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Refuge staff looking past the slush

Posted: Friday, March 18, 2005

 

  Sheryl Sotelo's fourth-, fifth- and sixth-graders from the Soldotna Montessori Charter School pose with refuge staff after completing their Winter Ecology field trip. Submitted photo

Sheryl Sotelo's fourth-, fifth- and sixth-graders from the Soldotna Montessori Charter School pose with refuge staff after completing their Winter Ecology field trip.

Submitted photo

As I look out my office window, I see a parking lot of slush and lots of dirty colored snow. This time of year is not very pretty out, but spring is soon to arrive with the promise of warmer temperatures and abundant life.

While I look forward to the upcoming spring, I reflect on the past month of winter school field trips here at the Kenai National Wildlife Refuge. We had a successful season in which 332 local fourth- through sixth-grade students participated in either of our Wildlife in Winter or Winter Ecology field trips. I thought what better way to recap these field trips than to have a local class summarize their field trip experience for refuge notebook readers. This is what students Madeline Ransom and Phoebe Napolitano had to say:

Recently, our Soldotna Montessori class of fourth, fifth, and sixth graders took a field trip to the Kenai Wildlife Refuge. While we were there, we played a number of games that taught us about some of the challenges that Alaskan animals face during the winter. We also snowshoed down to the lake where we learned about food chains. We learned that if one piece of the food chain is missing, then it affects everything else that is part of that food chain.

Learning about the subnivean layer was also a large part of this trip. Do you know what the subnivean is? We learned that the subnivean layer is the layer beneath the snow where small rodents like shrews, mice and voles live. The subnivean layer is important to these animals for three reasons. It hides them from predators, there is buried food like grass and roots beneath the snow, and the snow provides them with warmth.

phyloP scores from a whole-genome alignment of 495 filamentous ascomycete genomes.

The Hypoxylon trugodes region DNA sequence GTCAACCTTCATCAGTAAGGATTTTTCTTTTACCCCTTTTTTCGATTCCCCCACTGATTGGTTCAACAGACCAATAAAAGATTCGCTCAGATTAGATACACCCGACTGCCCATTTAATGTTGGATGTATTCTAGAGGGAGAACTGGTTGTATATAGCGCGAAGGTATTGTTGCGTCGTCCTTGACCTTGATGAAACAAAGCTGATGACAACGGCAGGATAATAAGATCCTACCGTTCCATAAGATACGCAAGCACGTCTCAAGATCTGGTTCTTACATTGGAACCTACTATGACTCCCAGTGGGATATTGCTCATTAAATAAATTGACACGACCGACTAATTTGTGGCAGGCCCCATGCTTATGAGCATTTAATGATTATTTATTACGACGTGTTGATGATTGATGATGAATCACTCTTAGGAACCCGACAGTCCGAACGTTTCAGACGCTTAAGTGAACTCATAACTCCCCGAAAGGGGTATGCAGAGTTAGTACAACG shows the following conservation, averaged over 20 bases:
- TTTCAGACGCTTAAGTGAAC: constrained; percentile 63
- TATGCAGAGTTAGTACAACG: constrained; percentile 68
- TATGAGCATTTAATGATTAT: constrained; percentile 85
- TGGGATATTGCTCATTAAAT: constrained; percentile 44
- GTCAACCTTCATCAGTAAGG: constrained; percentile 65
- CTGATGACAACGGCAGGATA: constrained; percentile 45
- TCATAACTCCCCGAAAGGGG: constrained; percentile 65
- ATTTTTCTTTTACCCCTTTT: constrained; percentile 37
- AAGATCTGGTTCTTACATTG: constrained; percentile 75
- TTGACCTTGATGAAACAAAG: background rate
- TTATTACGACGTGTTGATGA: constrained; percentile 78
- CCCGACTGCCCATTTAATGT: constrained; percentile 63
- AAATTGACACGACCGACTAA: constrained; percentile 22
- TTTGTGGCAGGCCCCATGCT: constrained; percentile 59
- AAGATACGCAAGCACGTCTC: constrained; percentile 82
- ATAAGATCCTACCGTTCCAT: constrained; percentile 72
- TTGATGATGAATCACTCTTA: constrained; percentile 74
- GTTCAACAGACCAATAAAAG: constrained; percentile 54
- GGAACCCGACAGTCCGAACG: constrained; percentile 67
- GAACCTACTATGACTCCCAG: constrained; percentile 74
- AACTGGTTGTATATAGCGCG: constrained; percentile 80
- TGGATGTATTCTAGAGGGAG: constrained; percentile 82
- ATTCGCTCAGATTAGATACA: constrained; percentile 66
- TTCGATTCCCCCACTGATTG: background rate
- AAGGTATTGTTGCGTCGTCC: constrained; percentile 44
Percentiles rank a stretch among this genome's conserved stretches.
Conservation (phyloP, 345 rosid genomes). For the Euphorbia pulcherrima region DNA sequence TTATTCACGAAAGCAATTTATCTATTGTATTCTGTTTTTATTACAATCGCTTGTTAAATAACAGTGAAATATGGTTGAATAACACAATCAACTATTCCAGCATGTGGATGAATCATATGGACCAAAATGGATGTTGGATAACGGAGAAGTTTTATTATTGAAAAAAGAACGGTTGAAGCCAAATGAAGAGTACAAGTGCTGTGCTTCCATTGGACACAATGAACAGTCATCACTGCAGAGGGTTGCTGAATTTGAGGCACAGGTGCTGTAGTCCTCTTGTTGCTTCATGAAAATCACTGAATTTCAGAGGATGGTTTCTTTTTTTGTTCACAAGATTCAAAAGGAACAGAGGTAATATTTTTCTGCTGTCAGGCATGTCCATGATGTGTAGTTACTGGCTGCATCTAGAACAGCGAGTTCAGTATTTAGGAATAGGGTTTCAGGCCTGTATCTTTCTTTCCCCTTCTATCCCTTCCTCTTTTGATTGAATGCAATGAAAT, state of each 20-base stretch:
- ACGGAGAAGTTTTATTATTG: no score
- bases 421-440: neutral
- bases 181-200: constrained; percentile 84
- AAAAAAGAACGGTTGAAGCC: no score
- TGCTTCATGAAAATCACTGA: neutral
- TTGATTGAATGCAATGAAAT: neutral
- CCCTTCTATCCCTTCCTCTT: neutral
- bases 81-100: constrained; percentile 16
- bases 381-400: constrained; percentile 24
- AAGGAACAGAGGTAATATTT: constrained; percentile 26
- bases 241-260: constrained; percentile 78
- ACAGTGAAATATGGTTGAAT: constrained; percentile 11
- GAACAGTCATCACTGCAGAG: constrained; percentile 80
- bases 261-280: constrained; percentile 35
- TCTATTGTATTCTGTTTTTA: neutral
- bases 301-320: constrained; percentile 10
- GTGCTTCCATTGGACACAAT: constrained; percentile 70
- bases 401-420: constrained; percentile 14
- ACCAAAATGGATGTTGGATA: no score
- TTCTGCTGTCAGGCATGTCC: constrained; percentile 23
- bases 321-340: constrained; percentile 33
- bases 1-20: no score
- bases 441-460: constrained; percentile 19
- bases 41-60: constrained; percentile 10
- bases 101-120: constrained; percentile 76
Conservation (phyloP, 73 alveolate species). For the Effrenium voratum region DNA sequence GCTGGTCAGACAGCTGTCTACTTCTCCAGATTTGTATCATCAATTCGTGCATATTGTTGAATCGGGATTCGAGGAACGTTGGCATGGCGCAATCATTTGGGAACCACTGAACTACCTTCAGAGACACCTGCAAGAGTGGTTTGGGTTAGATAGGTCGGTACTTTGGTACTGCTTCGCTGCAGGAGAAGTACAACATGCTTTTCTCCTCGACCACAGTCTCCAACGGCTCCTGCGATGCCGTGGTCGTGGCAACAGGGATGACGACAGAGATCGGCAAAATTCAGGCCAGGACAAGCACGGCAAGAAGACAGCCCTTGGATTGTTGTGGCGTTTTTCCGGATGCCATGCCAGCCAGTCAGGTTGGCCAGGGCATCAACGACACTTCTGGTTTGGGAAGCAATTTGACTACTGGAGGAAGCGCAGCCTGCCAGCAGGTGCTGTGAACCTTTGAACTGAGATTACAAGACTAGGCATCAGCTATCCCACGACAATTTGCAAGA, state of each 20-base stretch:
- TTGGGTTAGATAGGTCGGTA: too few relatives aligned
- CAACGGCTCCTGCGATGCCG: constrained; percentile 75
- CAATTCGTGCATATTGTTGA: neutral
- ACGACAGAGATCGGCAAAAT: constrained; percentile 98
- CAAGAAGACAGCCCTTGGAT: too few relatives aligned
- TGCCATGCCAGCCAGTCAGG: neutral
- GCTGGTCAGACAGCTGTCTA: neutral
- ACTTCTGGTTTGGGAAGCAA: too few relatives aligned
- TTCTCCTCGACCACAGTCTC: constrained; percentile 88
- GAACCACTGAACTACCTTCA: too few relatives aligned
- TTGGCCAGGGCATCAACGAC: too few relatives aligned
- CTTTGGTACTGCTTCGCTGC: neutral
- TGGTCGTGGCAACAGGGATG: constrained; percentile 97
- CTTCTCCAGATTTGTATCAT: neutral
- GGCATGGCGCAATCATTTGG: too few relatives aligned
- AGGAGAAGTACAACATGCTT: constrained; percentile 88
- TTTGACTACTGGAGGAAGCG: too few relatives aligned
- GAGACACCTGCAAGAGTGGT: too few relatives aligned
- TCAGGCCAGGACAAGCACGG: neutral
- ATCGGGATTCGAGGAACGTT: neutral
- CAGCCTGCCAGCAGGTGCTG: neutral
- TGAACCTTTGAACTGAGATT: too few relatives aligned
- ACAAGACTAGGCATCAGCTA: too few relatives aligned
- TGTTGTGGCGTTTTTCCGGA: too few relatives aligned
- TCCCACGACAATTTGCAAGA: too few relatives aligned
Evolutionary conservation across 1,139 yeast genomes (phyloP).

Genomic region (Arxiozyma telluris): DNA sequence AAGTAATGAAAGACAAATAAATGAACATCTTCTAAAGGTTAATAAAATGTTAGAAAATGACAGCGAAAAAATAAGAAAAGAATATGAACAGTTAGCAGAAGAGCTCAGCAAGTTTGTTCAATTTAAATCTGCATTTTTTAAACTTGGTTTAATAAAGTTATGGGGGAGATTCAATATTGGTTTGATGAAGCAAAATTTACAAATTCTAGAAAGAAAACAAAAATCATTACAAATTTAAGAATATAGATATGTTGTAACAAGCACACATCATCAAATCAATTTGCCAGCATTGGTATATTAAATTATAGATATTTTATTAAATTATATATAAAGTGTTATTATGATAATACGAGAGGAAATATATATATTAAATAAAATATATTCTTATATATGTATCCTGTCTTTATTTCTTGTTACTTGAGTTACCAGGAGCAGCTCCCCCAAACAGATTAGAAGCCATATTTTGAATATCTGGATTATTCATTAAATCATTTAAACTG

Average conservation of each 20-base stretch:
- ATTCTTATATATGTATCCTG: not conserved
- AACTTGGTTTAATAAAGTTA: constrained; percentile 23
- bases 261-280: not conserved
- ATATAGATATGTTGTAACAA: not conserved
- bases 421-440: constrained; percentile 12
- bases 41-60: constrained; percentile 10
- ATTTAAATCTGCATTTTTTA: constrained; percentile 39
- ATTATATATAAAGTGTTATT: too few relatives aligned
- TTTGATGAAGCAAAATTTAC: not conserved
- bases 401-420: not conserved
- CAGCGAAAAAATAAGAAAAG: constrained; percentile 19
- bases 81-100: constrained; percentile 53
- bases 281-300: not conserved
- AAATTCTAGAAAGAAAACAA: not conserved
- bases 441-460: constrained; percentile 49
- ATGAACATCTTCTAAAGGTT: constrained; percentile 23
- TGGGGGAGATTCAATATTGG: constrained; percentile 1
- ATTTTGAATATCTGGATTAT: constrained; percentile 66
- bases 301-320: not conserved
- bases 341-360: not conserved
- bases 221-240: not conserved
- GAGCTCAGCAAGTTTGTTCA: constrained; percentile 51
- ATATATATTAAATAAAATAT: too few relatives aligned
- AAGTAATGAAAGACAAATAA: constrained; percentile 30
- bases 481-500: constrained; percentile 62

Humans and other animals impact the subnivean layer when they walk off trails causing the layer to be compacted. Small animals then have to come to the surface of the snow, exposing themselves to predators and cold temperatures.

Our entire class enjoyed this field trip. We all learned something new. Here are a few thoughts from fellow fourth-graders. Camilla said her favorite part was learning about the food chain. Marcus said he learned that it's hard to walk in snowshoes. Matti really liked learning about the subnivean layer. We went to the Wildlife Refuge last fall and the winter trip was just as exciting. It is interesting to be able to see how animals adapt and survive through different seasons.

Thank you to our teacher Mrs. Sotelo and all the parent volunteers. Big thanks to everyone at the refuge for letting us come and sharing their knowledge with us. We learned a bunch and hope to come back soon!

These field trips were not only fun and educational for the students, but also provided me a break from my computer and the snowshoeing helped work off the extra pounds of a lazy winter. As we store the snowshoes away for next year, we are beginning to take reservations for our spring field trips for kindergarten through sixth grade. Teachers, please contact Nicole Johnson at the refuge at 262-7021 if you are interested in scheduling a field trip for your class.

Maddy Ransom is a fifth grader at Soldotna Montessori Charter School. She lives in Kasilof and spends her summers at her family's setnet site. She enjoys walking on the beach, playing with her pets and swimming.

Phoebe Napolitano is a fifth grader at Soldotna Montessori Charter School. She lives near Kenai. She enjoys all sports, dancing, playing the guitar and listening to music.

Michelle Ostrowski is an interpretive park ranger at the refuge and has assisted with educational school groups since 1997.

Previous Refuge Notebook articles can be viewed on the refuge Web site at http://kenai. fws.gov/.



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